Originally posted January 2016 // Updated December 2020
A Wacom to solve my problem? I believe encountering new problems means that you are growing and stretching yourself into new places. By taking on new challenges you are introduced to new problems that you haven't solved before. Approaching and overcoming those problems means that you grow. So that's all well and good and I do believe it holds true...when you're doing critical thinking or developing a new creative process. I'm not sure today's problem qualifies as a growth problem; maybe it's just a problem problem. That makes sense right?
If you've ever done much image editing work in photoshop or digital design work you've possibly experienced wrist ache from using a mouse to paint, clone, mask, make selections or any other repetitive tasks. I reached that point last week and purchased my first tablet; a Wacom Intuos 4; used. Yep, I'm cheap. Plus I have to see if I like it before going all in on a fancy shmancy new tool. I've read mixed reviews about whether a tablet really solves this problem or not.
Adding a Wacom Tablet to my Photography Post-Processing Tools
I watched some tutorials about using a Wacom for editing photos including this one from Phlearn which is one of my favorite youtube channels for all things Photoshop. It seems pretty easy to setup and start using, lots of photographers and retouchers swear by them, and I'm starting to do a lot more retouching on photos so it made good sense to give this a try. Is this a growth problem or just a problem problem? We'll see if my work gets any better and then decide.
Five Years Later
Well, it's 2020 now so I can give you a pretty good idea of the value this brings to my workflow. I do enjoy using the Wacom, but I never got in the habit of using it regularly. There's nothing at all wrong with editing on a tablet, it does the job nicely, and I like the results I get when I'm using it. The Wacom sits next to my desk and I use it a few times a year.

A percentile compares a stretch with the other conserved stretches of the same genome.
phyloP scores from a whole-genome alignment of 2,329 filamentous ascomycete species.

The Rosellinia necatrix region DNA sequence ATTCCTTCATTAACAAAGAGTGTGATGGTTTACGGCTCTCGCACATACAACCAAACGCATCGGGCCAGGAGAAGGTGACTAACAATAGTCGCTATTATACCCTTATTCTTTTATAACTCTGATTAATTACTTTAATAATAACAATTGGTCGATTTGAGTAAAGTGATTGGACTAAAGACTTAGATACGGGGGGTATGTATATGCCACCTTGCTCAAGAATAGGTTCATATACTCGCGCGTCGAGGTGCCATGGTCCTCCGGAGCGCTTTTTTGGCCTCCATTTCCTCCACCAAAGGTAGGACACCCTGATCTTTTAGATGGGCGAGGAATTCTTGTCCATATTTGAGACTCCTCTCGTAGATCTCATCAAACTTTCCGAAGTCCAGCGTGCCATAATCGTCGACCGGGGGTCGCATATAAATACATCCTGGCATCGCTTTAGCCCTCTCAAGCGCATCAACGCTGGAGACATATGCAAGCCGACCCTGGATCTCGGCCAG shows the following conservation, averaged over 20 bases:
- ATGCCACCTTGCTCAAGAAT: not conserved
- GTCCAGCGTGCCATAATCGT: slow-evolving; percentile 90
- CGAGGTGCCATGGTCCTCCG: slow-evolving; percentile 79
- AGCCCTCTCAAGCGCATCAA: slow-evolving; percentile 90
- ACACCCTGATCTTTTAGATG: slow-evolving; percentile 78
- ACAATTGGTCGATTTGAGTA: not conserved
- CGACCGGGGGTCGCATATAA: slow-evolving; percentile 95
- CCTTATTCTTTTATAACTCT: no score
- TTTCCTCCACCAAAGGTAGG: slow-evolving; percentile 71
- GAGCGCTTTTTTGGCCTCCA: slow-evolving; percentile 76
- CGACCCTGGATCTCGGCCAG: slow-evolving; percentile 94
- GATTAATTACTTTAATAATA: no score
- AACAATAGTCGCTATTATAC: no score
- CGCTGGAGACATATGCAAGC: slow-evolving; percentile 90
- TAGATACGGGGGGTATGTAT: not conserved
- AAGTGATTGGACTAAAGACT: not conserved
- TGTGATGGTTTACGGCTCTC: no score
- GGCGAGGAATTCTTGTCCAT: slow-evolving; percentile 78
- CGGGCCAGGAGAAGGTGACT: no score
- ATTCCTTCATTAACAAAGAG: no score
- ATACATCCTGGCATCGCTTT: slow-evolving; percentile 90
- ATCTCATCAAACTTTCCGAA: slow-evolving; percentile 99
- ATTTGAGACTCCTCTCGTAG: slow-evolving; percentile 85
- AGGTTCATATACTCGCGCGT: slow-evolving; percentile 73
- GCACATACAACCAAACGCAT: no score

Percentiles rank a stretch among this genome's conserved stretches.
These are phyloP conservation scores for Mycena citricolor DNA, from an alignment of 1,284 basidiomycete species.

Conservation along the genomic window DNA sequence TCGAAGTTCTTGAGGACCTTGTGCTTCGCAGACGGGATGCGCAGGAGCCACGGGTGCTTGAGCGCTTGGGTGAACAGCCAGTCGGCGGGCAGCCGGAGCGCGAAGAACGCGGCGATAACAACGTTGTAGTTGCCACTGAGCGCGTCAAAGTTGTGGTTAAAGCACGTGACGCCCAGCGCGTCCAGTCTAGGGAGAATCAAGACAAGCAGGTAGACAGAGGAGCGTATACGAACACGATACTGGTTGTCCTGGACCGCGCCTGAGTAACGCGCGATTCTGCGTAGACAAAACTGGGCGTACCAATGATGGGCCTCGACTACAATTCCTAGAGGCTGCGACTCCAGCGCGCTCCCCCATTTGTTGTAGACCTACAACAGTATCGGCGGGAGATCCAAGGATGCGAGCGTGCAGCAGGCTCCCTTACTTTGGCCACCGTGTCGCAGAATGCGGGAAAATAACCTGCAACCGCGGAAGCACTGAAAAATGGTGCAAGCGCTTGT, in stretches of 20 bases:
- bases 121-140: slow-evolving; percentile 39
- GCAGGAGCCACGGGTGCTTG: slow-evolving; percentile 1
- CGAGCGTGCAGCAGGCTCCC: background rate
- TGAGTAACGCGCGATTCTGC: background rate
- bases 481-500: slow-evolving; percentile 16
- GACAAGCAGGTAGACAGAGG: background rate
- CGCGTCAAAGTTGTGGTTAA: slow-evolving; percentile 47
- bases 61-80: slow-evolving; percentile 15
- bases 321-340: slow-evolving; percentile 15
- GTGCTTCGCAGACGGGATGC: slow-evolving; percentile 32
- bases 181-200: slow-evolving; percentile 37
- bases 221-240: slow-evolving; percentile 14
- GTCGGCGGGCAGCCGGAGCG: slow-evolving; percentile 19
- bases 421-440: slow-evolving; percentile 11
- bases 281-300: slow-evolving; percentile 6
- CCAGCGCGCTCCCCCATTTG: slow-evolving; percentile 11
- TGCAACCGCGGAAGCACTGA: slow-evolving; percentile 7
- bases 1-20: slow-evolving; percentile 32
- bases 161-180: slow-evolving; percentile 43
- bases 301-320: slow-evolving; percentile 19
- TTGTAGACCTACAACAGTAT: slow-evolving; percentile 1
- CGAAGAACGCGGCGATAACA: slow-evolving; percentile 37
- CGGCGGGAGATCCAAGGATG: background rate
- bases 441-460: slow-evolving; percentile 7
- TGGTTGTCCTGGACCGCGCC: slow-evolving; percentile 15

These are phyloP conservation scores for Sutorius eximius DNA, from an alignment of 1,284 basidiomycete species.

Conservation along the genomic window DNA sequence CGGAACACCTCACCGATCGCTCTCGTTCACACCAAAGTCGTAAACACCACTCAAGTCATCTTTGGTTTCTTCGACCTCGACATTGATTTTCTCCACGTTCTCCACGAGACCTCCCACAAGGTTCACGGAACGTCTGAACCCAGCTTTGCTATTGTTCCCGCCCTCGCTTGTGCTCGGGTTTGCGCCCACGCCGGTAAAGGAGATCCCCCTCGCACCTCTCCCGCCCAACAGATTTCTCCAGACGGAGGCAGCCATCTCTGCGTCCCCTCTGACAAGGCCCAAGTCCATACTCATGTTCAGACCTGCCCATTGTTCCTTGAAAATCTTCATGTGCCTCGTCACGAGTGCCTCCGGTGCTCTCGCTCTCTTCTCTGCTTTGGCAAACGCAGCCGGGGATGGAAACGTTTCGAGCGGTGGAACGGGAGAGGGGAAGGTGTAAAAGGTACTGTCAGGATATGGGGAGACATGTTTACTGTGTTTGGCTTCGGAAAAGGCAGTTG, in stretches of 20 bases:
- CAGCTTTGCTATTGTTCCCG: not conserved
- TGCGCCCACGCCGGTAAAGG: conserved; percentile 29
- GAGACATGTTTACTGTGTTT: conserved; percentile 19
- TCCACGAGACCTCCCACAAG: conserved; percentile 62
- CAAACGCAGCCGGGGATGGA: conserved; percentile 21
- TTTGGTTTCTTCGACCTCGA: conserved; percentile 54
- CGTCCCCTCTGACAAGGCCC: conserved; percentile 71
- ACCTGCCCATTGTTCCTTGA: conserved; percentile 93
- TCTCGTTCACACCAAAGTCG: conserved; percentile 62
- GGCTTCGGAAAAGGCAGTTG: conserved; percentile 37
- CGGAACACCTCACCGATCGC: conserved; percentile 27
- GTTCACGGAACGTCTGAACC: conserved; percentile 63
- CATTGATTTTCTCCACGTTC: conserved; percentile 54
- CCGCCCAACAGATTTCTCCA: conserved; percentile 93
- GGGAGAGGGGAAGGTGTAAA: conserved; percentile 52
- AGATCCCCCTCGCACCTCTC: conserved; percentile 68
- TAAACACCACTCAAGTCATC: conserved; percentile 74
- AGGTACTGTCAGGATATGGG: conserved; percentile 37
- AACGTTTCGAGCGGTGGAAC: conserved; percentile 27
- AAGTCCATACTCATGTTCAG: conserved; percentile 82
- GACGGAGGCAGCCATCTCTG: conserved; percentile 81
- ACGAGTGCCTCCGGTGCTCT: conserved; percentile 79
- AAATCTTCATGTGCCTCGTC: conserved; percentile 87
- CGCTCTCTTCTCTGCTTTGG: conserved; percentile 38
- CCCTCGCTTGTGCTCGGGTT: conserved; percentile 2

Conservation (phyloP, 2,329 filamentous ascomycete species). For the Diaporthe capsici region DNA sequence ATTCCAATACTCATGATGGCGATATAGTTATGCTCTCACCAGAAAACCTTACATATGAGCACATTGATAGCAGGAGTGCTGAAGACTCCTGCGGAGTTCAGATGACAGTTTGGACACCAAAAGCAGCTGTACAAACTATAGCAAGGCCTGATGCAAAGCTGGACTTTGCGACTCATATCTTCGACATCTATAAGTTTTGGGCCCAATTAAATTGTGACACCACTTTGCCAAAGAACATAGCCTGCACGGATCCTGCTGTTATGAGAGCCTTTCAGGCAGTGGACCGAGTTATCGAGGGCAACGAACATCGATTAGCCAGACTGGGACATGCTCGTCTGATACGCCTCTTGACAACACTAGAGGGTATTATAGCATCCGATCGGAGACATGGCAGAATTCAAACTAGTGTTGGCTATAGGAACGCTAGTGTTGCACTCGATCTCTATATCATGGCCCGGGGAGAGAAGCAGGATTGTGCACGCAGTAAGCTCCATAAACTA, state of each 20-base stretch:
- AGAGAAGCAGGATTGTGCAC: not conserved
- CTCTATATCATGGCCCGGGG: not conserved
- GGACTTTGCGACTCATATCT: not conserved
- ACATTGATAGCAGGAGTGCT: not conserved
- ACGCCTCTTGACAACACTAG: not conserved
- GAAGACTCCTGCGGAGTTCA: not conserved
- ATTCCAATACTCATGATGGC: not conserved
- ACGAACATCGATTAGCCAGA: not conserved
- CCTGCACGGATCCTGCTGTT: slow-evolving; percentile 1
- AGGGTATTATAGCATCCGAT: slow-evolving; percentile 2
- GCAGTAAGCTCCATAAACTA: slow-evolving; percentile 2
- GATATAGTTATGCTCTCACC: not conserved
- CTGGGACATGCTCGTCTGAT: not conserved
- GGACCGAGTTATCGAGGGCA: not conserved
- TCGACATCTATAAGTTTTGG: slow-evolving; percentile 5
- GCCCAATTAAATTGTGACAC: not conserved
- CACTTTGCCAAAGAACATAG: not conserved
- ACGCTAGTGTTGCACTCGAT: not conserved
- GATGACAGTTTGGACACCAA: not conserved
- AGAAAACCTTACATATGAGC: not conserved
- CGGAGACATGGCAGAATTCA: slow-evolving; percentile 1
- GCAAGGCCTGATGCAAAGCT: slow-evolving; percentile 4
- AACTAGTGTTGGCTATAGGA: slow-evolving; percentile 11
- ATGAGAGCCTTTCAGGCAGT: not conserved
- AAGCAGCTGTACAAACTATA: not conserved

So why don't I edit photos more often with the tablet?
- It takes up a lot of space on my desk. I got a large tablet thinking I would like the real estate and that working on a small tablet would feel cramped. That might still be true, but even if I had a small tablet I can't imagine keeping it on my desk all the time.
- I don't edit photos every day. If I were a designer who worked in a freehand format every day I would keep this out and work with it more often. When I get a chance to sit down for an extended period of two hours or more to work on some photos I'll pull the tablet out and hook it up. The settings are all saved so I can just plug it in and start working, but I don't think to use the tablet unless I'm getting into some detailed pixel perfect editing.
- Working with the tablet doesn't feel natural. This has everything to do with how often I use it and nothing to do with the way it actually works or the way it's designed.
I love doing actual work on the images where I'm masking, painting, cloning, etc. Anything that requires holding a mouse button and moving the mouse repeatedly to make strokes works brilliantly with the tablet. But since I don't use the tablet every day; moving through menus, selecting tools, and selecting objects in a photo software UI using the pen isn't second nature to me. Switching back and forth between my mouse and the tablet reminds me that I'm such an amateur at using this tool. If I really want to enjoy using a tablet to edit photos, I'd have to invest some serious hours and then use it at least a few times a week to develop muscle memory so I don't have to consciously think about making selections or where I programmed a button for a quick action. So if you're thinking about investing in a dedicated tablet for editing photos, I would recommend against it unless you're likely to use it at least every couple of weeks.
Right now I still do 95% of my editing on a computer with a mouse as my primary peripheral interaction tool. On my radar for 2021 is to finally get an iPad Pro and start including the iPad in my editing workflow in which case the Apple Pencil will be something I use almost daily and I'll get much more comfortable interacting with everything on a screen via a pen device. I haven't really had a reason to move my editing workflow to a mobile device or needed cloud access to my photos. Added to that; I do use photoshop and lightroom for a lot of my editing, and their mobile versions are still catching up to the desktop apps in terms of functionality. I've never been an early adopter just for the sake of trying new things. I wait for everybody else to experience the bugs and headaches and then I'll migrate if and when real advantages materialize.